NYC Rat Exterminators: Manhattan, Brooklyn, and Queens
Rats cause damage everywhere they go. They contaminate and eat whatever food they find. They destroy structures and homes and are disease-ridden, easily passing food poisoning and rat bite fever to humans and animals. Rats will enter a place any way the can – climbing, jumping, gnawing and swimming through sewers.They’ll climb up through toilets and broken drains. They’re deadly nuisances that adapt to most climates and conditions.
The Norway Rat (aka Brown Rat, Sewer Rat)
A Norway rat has shaggy brown or gray fur, with their tails and ears covered in scales. Their tails are shorter than their heads and bodies. They can grow up to 16 inches long with eight inch tails. Norway rats make burrows along rubbish and woodpiles, building foundations, and damp fields and gardens. Norway rats are nocturnal and hide during the day. Spotting them in the daytime is a sign of a large infestation.
They’re good swimmers and make nests close to water sources. They build them out of fibrous materials like shredded papers and cloth. Norway rats invade basements, crawlspaces, sewers, and ground floors, but will also reside in attics. While burrowing, Norway rats can damage foundations and building slabs. They gnaw on metals like copper and lead, and wood and plastic. They damage gardens, crops, and plants.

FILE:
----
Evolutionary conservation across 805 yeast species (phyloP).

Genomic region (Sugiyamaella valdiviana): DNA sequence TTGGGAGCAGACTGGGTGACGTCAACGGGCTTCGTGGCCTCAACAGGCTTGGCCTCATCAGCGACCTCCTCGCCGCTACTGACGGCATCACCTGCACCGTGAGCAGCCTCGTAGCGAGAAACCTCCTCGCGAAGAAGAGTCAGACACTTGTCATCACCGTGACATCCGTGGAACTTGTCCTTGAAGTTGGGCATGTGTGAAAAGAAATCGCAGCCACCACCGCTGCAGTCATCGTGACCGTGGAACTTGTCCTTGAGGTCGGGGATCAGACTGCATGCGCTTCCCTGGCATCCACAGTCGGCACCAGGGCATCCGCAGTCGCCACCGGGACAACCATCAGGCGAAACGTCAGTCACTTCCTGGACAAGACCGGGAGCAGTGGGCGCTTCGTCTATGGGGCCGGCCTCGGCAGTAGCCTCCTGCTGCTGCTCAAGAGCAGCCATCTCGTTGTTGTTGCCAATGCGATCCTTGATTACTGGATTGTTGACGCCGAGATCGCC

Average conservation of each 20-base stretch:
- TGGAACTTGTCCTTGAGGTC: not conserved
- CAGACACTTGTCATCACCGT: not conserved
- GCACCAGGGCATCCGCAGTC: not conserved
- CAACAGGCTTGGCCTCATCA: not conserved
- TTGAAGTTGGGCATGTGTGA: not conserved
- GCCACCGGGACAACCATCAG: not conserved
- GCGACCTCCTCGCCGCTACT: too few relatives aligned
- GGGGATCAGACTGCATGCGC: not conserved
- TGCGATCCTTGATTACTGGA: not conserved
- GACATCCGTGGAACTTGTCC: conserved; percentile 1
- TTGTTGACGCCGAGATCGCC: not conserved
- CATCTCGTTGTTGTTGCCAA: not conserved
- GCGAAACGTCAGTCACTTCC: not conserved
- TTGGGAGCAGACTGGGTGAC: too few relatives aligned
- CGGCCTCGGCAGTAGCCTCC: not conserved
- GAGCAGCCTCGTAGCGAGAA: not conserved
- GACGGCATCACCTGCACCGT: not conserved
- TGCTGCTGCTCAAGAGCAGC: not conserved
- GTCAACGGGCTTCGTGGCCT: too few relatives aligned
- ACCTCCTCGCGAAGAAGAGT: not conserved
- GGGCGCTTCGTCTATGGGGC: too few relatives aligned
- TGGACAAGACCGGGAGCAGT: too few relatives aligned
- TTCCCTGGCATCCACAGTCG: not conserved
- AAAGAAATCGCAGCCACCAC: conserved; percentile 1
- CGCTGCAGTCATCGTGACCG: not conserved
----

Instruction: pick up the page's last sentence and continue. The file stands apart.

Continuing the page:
Norway rats eat meats, fish, nuts, fruits and cereal grains. They rarely travel further than 300ft. from their nests and burrows. The female can birth four to six litters a year, weaning 20 or more offspring.
Roof Rats (aka Black rats)
Roof rats are smaller than Norway rats, but their tails are longer than their heads and bodies. Their fur is sleek and smooth, dark brown to black. They have pointy noses and larger heads and ears. They’re agile and fast climbers. Roof rats rarely make burrows. They nest in above ground in trees, shrubs, and areas with dense vegetation. Roof rats feed on nuts, fruits, berries, snails and slugs. They love citrus and avocado and eat bark and fruit right off the trees. They hoard nuts and seeds. The females have three to five litters a year with five to eight offspring in each.
At night they’re seen scampering across utility lines and fences. In homes and buildings they’ll live in walls, attics, false ceilings, and cabinets. They prefer warmer ocean climates. Like Norway rats, they’ll enter places through sewers, gaps, openings, climbing, jumping and gnawing through materials.
The two rat species don’t get along, despite similarities such as feeding. The larger Norway rat dominates whenever they share a dwelling and can kill a Roof rat in a fight. The two species can’t interbreed.